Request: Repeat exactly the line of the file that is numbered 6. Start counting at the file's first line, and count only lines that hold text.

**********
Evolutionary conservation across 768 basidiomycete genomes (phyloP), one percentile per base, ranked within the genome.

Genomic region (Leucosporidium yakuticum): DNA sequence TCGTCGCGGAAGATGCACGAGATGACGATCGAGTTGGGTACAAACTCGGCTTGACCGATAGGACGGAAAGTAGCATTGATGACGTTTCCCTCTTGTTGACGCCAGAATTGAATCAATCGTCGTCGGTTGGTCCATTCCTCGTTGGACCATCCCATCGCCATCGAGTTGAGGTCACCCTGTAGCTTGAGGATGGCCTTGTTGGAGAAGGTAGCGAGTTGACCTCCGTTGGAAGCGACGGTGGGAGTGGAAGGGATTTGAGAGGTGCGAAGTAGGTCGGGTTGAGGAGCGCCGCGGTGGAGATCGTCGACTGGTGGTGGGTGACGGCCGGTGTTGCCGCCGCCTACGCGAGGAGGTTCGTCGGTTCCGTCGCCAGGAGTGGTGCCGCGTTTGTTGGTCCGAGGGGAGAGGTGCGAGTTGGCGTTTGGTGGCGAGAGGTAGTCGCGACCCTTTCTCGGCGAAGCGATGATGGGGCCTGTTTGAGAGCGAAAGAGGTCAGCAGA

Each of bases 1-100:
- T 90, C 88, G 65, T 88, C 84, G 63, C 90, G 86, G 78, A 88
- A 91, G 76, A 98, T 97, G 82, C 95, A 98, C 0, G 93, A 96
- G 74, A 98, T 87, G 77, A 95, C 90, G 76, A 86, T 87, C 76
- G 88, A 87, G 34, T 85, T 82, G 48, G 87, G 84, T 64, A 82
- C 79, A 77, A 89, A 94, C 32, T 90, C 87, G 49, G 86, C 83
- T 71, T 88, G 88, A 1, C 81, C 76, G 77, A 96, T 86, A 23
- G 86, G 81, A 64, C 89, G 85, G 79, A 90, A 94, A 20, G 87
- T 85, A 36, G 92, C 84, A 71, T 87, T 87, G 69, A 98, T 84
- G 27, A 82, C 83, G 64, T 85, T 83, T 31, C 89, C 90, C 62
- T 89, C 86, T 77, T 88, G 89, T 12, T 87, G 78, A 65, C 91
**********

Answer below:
- G 74, A 98, T 87, G 77, A 95, C 90, G 76, A 86, T 87, C 76